HLPF 2020: Coherence & sustainable development in light of the COVID-19 pandemic

08.07.2020 – Where do we stand on the SDGs in face of the ongoing COVID-19 pandemic? How can the international community respond to the pandemic and its impacts in ways that put us back in track with the goals of the Agenda 2030? How is international solidarity, multilateral action and sustainable development strengthened in this time of crisis?

At this year’s United Nations High-Level Political Forum on Sustainable Development (HLPF)—taking place from the July 7th-16th 2020 with the theme “Accelerated action and transformative pathways: realizing the decade of action and delivery for sustainable development”—all meetings are organised in a virtual format due to the COVID-19 pandemic.

In the official side event “A post-Covid world where global impact for resilience is achieved with local action” organised by the Global Network of Civil Society Organisations for Disaster Reduction (GNDR) and King’s College London and co-hosted by UNDRR, the following panellists discussed the importance of local action in fostering risk-informed development in a coherent manner and what hinders effective localisation of resilience:

  • Ms Mami Mizutori, Special Representative of the UN Secretary-General for Disaster Risk Reduction
  • Dr Thomas Helfen, Head of Division: Peace and Security, Disaster Risk Management; Federal Ministry for Economic Cooperation and Development (BMZ)
  • Ms Tosin Apiriola-Ajayi, Director of Women Environment and Youth Development Initiative, Nigeria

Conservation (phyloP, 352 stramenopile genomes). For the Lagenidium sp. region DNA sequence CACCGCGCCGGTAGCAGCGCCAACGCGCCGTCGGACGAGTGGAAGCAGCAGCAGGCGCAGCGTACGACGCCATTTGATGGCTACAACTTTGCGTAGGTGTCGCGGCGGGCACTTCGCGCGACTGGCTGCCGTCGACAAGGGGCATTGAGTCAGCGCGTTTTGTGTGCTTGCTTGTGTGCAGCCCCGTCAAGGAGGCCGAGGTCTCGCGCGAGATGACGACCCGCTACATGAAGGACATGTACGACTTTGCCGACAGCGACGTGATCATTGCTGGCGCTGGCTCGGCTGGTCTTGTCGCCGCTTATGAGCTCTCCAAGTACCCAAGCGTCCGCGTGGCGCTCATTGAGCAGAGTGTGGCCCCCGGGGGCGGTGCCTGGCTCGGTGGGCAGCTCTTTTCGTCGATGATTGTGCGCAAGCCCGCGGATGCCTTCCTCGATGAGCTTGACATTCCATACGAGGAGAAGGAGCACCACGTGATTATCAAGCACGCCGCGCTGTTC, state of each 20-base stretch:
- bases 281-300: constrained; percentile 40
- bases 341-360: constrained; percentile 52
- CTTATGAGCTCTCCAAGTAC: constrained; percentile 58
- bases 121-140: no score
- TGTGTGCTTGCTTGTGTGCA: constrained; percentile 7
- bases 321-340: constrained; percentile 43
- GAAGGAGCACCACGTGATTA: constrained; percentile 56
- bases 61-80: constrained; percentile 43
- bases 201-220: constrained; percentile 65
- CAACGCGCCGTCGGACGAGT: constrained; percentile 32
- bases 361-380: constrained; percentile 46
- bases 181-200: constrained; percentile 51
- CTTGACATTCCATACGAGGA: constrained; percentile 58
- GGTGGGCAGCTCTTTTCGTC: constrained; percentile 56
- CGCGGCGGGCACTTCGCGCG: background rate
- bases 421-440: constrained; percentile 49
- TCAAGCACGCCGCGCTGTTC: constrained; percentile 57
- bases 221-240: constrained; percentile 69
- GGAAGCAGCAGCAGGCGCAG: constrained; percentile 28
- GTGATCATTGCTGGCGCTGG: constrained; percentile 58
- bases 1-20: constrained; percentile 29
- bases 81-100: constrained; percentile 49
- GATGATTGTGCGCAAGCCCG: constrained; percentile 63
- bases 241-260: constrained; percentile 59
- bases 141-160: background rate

• Dr Mark Pelling, Professor of Geography at King’s College London
  • Mr Bijay Kumar, Executive Director of GNDR
  • Moderator: Ms Valeria Drigo, Policy Lead at GNDR

Regarding the question why coherence is important for sustainable development, especially in light of the COVID-19 pandemic, Dr. Thomas Helfen responded that “the pandemic is not only a health crisis, but also has massive social, economic, environmental and political cascade effects”. He went on saying that these impacts are and will particularly affect vulnerable groups, people in extreme poverty and/or living in fragile or conflict-ridden regions. Globally, the capacities to meet the challenges of the pandemic vary. International solidarity, cooperation and coordination are vital to support countries less prepared or more affected by the pandemic and safeguard development achievements. This is why, Dr. Helfen argued, our joint efforts for coherent planning and implementation of the global agendas are now even more important because coping with such a crisis calls for a systemic approach. The coherent approach is of great importance for the local community, the people at risk.

Executive director of GNDR, Bijay Kumar, drew attention to the double burden for people living in an area, where other hazards such as droughts, floods or hurricanes coincide with the spread of the virus. Ms Tosin Apiriola-Ajayi emphasised that the inclusion of indigenous knowledge in and the access of the local population to government plans, decision-making and policies is vital due to the importance of communication and information during the crisis. Posing the question how communities and states can take advantage of all that science has to offer, Dr Mark Pelling highlighted the lack of coordinated research as well as the lack of accessibility of the results. Mami Mizutori added that science should be foundation of taking action and emphasised that coherence is needed to address the ongoing pandemic.

To summarize, global, national, and local decision-makers must come together and work across sectors and institutions to prevent disasters and to foster risk-informed development. Localisation of disaster risks and disaster risk management action with and for local communities is at the heart of implementing the post-2015 agendas. Yet, there is a need for a stronger inclusion of local governments and the civil society, as well as for more coherent action on disaster risk management, climate change adaptation, urban development, and the SDGs.